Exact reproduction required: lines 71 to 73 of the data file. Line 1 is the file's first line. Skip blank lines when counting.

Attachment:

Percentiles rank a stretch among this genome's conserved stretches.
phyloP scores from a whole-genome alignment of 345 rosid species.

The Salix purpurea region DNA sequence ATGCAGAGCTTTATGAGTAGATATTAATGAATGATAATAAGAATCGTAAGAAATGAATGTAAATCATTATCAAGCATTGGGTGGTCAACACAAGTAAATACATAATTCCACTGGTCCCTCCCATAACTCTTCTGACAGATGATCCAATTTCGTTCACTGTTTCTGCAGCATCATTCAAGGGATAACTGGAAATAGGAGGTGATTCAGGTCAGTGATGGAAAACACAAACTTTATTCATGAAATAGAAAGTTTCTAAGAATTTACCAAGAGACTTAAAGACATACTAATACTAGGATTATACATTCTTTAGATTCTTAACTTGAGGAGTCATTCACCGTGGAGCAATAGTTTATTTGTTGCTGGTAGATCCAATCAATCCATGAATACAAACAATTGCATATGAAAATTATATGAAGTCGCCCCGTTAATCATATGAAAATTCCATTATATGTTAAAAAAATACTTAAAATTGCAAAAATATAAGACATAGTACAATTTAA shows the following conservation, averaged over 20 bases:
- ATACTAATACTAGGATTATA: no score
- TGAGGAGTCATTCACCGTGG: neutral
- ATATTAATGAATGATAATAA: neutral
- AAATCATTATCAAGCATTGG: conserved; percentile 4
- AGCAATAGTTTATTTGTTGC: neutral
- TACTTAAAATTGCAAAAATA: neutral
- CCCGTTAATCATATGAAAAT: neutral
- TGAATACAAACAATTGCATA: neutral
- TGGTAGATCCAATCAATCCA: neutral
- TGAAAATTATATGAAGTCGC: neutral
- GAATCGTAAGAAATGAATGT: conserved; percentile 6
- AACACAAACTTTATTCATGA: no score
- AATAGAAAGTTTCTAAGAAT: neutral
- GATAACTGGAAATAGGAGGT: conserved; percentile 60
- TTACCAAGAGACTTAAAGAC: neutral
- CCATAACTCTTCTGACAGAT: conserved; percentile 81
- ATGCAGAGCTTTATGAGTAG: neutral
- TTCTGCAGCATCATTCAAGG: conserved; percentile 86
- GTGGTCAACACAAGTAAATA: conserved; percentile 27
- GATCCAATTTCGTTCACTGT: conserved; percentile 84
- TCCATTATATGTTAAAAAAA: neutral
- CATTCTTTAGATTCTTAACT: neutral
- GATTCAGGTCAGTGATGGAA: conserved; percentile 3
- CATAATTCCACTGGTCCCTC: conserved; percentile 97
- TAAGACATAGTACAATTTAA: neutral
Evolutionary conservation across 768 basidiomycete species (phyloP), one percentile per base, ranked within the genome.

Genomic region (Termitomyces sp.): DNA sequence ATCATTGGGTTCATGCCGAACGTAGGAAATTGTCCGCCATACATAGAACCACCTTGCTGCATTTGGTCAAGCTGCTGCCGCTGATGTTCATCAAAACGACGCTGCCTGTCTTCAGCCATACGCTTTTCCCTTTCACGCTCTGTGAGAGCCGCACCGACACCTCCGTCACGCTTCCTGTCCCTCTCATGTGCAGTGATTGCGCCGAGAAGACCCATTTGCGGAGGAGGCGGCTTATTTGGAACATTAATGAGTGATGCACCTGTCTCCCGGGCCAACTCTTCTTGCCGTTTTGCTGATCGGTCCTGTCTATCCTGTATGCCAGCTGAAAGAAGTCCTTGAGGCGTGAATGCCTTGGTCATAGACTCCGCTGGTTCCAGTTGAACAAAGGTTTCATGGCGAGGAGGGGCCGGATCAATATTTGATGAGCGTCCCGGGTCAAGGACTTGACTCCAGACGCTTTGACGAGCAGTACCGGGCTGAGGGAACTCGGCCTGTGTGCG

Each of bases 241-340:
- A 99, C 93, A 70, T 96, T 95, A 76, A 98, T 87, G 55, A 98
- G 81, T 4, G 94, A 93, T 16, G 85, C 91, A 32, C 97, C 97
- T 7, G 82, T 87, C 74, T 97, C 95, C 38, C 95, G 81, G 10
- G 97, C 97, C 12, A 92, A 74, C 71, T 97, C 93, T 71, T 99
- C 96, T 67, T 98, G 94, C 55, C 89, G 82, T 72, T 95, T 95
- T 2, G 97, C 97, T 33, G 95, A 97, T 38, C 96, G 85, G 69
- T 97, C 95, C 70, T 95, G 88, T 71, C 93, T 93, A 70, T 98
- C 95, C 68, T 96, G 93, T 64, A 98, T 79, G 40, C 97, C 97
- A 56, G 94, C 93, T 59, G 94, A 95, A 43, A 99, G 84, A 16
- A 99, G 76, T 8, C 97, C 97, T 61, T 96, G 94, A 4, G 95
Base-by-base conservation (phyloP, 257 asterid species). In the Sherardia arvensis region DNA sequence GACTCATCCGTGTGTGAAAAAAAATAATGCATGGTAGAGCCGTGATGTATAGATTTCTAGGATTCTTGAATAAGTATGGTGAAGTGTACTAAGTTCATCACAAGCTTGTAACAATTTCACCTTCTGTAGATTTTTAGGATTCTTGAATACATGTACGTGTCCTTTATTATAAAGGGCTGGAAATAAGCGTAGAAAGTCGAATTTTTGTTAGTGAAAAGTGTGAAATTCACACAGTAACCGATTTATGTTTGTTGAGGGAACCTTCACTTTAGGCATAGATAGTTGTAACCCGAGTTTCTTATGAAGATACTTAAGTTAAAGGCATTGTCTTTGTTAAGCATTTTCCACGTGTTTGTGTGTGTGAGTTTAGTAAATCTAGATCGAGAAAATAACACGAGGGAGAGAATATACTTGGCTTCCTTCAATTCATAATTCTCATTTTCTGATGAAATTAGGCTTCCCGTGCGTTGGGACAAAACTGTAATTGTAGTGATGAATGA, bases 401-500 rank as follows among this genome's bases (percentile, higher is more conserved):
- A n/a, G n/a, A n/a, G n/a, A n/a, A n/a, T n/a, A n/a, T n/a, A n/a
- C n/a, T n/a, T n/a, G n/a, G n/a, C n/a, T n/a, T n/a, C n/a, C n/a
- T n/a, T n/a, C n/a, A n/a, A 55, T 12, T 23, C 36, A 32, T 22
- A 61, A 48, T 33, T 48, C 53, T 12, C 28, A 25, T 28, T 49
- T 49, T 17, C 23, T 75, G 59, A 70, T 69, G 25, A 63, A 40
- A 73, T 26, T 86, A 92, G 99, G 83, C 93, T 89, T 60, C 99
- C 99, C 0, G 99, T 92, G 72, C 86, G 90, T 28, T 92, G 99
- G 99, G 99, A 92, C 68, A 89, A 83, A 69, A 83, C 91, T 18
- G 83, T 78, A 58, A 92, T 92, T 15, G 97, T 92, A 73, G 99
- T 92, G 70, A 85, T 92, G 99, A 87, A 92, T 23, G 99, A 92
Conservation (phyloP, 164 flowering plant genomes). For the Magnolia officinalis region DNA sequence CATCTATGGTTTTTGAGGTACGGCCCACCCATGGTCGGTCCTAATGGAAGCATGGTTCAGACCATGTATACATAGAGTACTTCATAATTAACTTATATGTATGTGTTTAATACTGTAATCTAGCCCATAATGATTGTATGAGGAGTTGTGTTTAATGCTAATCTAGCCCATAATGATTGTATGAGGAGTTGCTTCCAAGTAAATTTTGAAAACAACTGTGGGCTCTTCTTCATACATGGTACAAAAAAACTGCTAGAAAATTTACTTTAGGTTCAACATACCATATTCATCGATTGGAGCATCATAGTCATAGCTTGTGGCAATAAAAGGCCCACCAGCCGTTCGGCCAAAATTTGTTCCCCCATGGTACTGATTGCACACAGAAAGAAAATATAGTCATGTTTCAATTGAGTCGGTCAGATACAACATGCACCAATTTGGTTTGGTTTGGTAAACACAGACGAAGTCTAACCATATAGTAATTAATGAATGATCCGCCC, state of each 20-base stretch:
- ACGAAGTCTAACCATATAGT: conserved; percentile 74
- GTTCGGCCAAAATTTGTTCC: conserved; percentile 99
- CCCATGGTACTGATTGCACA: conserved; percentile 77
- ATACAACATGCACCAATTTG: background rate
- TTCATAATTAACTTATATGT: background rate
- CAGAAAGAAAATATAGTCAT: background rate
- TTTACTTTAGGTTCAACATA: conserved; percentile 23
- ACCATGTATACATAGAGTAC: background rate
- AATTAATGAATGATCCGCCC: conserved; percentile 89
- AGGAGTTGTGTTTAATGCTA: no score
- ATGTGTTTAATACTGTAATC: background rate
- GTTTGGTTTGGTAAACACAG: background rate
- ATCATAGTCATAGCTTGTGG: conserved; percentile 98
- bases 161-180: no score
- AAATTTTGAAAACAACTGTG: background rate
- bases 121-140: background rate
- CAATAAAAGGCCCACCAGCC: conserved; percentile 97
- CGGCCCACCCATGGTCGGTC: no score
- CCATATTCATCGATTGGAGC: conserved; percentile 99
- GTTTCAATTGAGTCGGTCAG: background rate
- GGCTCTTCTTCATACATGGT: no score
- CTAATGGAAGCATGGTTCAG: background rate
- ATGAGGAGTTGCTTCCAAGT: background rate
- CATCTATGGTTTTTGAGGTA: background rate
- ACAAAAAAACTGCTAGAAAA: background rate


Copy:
- CGGCCCACCCATGGTCGGTC: no score
- CCATATTCATCGATTGGAGC: conserved; percentile 99
- GTTTCAATTGAGTCGGTCAG: background rate